New survey data reveals that between April and August 2022, 98% of Canadian adults had antibodies to SARS-CoV-2

From: Statistics Canada, the Public Health Agency of Canada and the COVID-19 Immunity Task Force

News release

March 27, 2023 | Ottawa, Ontario

Today, Statistics Canada is releasing results from the second cycle of the Canadian COVID-19 Antibody and Health Survey (CCAHS). This survey provides a nationally representative measure of the population with antibodies to SARS-CoV-2, the virus that causes COVID-19. Between April and August 2022, 54% of Canadian adults – or about 16.4 million Canadians – had antibodies indicating a past infection to SARS-CoV-2. That is more than 20 times higher than the 2.6% observed in early 2021. In addition, by the same time, four out of ten Canadians were unaware that they ever had COVID-19.

Statistics Canada partnered with the Public Health Agency of Canada (PHAC) and the COVID-19 Immunity Task Force (CITF) to conduct this survey to better understand the spread and longer-term impacts of COVID-19, including long-term symptoms following an infection. The CCAHS is the largest nationally comprehensive study on COVID-19 antibodies from Canadian adults. The data are based on dried blood spot (DBS) samples and survey results collected between April and August 2022.

Between April and August 2022, nearly all Canadian adults (98.1%) had antibodies against SARS-CoV-2, acquired through vaccination, a previous infection or both. The survey also suggests that while younger Canadians were more likely to have been infected since the start of the pandemic, older Canadians living in private dwellings were more likely to be unaware of their infection. Racialized, non-Indigenous Canadians (60.1%) were more likely to have antibodies from infection than non-racialized, non-Indigenous Canadians (51.8%).

Across all ten provinces, over 100,000 randomly selected Canadians aged 18 years and older received invitations from Statistics Canada to participate in the survey. Respondents received a kit in the mail. Among the items inside was a link to the online survey with questions related to their general health, any chronic symptoms and conditions, their COVID-19 history and related symptoms, vaccination status, access to the healthcare system and medication use.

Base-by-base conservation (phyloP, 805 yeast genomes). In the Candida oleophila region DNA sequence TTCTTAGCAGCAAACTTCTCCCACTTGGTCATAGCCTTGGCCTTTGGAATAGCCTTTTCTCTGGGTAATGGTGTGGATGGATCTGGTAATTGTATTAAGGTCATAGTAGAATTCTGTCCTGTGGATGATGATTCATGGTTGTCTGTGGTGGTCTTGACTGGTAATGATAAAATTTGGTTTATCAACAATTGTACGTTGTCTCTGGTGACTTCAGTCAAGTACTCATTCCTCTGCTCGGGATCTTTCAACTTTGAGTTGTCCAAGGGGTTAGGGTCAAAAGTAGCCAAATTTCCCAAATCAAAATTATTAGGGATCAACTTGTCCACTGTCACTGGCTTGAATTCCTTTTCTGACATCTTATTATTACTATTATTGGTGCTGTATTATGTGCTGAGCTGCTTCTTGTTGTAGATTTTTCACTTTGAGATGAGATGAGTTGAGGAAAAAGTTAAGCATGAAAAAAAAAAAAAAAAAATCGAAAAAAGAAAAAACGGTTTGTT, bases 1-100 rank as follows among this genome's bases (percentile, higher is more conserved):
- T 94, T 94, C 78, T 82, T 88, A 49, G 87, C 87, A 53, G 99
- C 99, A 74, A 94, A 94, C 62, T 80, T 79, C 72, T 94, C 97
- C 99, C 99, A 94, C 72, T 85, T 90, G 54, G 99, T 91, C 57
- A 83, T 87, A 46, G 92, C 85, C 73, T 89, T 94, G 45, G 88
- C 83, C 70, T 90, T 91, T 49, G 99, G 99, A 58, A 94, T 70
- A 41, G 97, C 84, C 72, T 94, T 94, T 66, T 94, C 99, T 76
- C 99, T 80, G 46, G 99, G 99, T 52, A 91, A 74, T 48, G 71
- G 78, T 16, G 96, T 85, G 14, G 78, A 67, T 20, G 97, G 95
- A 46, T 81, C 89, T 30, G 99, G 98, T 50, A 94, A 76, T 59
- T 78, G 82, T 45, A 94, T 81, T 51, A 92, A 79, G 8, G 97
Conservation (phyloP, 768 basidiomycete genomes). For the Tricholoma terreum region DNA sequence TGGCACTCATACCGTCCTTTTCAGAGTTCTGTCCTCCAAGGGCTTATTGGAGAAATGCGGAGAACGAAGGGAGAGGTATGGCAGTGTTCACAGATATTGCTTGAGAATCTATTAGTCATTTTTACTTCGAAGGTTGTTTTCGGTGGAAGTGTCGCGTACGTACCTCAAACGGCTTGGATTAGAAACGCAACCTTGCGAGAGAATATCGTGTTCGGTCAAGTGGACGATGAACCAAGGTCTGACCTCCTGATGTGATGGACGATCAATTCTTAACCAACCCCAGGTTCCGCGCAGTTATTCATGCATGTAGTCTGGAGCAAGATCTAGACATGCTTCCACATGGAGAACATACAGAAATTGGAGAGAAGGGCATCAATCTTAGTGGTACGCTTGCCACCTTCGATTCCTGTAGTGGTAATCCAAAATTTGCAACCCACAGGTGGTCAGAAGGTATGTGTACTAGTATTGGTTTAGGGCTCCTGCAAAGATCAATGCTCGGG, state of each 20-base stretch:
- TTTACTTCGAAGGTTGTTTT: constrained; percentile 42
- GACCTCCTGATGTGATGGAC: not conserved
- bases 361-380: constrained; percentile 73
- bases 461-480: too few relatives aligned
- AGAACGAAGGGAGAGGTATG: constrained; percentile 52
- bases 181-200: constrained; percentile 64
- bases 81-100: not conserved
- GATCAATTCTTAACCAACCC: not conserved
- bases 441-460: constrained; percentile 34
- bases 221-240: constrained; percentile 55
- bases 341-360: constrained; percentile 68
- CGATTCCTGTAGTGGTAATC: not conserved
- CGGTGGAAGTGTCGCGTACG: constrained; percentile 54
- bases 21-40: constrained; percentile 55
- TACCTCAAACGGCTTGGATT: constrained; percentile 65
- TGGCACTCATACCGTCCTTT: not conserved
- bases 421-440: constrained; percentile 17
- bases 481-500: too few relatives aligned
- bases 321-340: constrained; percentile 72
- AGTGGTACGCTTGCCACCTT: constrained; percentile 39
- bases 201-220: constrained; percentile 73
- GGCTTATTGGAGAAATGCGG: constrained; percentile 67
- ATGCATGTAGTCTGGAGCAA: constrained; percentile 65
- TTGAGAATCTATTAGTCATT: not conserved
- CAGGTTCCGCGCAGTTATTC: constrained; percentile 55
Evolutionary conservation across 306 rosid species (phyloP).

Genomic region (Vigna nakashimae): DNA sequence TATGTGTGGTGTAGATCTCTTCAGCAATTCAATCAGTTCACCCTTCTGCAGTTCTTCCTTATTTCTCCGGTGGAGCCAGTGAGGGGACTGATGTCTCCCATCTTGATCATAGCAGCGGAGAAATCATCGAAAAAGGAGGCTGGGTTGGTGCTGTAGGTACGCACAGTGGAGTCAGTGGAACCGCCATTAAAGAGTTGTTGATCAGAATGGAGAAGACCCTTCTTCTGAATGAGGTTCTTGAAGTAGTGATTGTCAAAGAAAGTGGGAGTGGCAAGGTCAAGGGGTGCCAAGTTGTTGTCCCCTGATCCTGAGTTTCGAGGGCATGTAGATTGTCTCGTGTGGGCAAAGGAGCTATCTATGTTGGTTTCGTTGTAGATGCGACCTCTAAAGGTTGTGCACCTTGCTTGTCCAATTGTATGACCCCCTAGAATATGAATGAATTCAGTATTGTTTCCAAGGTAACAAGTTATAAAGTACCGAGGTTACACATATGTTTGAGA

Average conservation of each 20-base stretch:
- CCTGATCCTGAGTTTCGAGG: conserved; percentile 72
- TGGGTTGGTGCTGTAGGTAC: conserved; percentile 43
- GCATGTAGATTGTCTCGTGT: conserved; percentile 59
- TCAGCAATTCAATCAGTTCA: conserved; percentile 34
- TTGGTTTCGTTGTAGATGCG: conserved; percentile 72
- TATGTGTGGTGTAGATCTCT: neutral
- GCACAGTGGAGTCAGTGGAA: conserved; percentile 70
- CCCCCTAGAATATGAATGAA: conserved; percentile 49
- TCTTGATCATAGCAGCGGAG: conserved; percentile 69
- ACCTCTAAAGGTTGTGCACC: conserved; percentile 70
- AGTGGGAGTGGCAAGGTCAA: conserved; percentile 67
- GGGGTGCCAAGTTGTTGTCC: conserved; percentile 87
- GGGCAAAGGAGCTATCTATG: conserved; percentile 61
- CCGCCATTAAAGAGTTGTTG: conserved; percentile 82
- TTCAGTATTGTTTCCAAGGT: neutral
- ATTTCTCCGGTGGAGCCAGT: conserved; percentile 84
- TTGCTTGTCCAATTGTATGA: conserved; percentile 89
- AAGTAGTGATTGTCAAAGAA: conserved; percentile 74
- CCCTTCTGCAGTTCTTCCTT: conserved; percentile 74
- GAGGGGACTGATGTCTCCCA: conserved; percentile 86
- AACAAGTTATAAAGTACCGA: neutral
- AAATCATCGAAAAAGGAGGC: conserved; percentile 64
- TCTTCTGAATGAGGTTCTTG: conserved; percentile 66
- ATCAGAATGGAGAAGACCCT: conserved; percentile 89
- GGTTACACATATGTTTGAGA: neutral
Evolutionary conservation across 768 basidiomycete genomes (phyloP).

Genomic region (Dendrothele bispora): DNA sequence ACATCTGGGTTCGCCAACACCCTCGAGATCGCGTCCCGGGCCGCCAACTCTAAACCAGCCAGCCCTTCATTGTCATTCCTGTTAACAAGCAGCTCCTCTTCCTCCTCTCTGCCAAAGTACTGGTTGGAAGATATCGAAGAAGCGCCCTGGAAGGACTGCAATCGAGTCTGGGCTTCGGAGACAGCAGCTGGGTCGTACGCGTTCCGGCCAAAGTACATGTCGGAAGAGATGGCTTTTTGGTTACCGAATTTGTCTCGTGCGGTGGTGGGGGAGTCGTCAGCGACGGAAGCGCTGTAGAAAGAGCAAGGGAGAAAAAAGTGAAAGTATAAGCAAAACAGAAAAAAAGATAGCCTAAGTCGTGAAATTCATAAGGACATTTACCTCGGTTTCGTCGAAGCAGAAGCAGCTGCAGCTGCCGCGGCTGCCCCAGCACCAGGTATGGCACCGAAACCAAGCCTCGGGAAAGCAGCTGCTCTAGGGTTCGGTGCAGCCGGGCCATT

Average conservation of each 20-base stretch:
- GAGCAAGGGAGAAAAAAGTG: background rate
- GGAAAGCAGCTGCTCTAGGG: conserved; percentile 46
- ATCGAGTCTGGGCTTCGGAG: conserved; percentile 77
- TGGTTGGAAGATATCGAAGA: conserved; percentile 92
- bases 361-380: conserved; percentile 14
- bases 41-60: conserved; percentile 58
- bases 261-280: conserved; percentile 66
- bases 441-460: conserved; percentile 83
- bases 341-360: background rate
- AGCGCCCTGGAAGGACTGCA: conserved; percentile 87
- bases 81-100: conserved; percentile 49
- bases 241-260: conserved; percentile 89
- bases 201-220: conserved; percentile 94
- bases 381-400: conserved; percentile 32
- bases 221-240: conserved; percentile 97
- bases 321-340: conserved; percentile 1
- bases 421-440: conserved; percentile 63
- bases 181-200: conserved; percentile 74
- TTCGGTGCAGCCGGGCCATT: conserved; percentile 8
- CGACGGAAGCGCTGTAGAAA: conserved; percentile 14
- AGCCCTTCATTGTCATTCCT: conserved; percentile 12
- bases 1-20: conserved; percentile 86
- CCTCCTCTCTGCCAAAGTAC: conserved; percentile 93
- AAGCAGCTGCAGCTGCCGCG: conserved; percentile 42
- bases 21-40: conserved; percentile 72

In addition to the invitations to complete the online survey, respondents were provided with DBS test kits, with step-by-step instructions, to test for COVID-19 antibodies as well as a saliva test kit to test for current or recent infections. The DBS tests were used to estimate the number of Canadian adults who have infection-acquired and/or vaccine-induced antibodies to SARS-CoV-2. Respondents who chose to conduct the DBS test component received a personalized report of their results.


"We appreciate the participation of those who took part in this survey on COVID-19. Increasing our understanding of COVID-19, including its longer-term symptoms and effects, is key to addressing and recovering from the pandemic. Your involvement provided valuable insights to better understand the extent of COVID-19 across the country and help support those who are experiencing longer term symptoms."

The Honourable Jean-Yves Duclos, Minister of Health

"These nationally representative results are complementary to results of the COVID-19 Immunity Task Force's seroprevalence modelling based on more than twenty studies and are an important additional dataset to integrate into our monthly estimates. These data also reaffirm findings that racialized Canadians have had a greater incidence of COVID-19 than non-racialized Canadians, pointing to systemic issues that must be addressed now."

Catherine Hankins, Co-Chair, COVID-19 Immunity Task Force

"We thank Canadians for continuing to participate in this unique survey. The results are used by our partners, the Public Health Agency of Canada, the COVID-19 Immunity Task Force, as well as health professionals, researchers and policy makers across the country to better understand the social, health and economic impacts of COVID-19 on the well-being of Canadians."

Anil Arora, Chief Statistician of Canada

Quick facts

  • CCAHS (Cycle 1) started in 2020 and found that few Canadians had antibodies against SARS-CoV-2 in early 2021.
  • Over 100,000 Canadians aged 18 years and older across the ten provinces were randomly selected to create a representative sample and ensure that the results are generalizable to the Canadian adult population.
  • The CCAHS (Cycle 2) Access to Health Care portion of the survey will provide further information in May 2023.
  • A follow-up survey to the CCAHS (Cycle 2) will be launched in spring 2023.

Associated links


Statistics Canada
Media Relations

Public Health Agency of Canada
Media Relations

COVID-19 Immunity Task Force
Caroline Phaneuf

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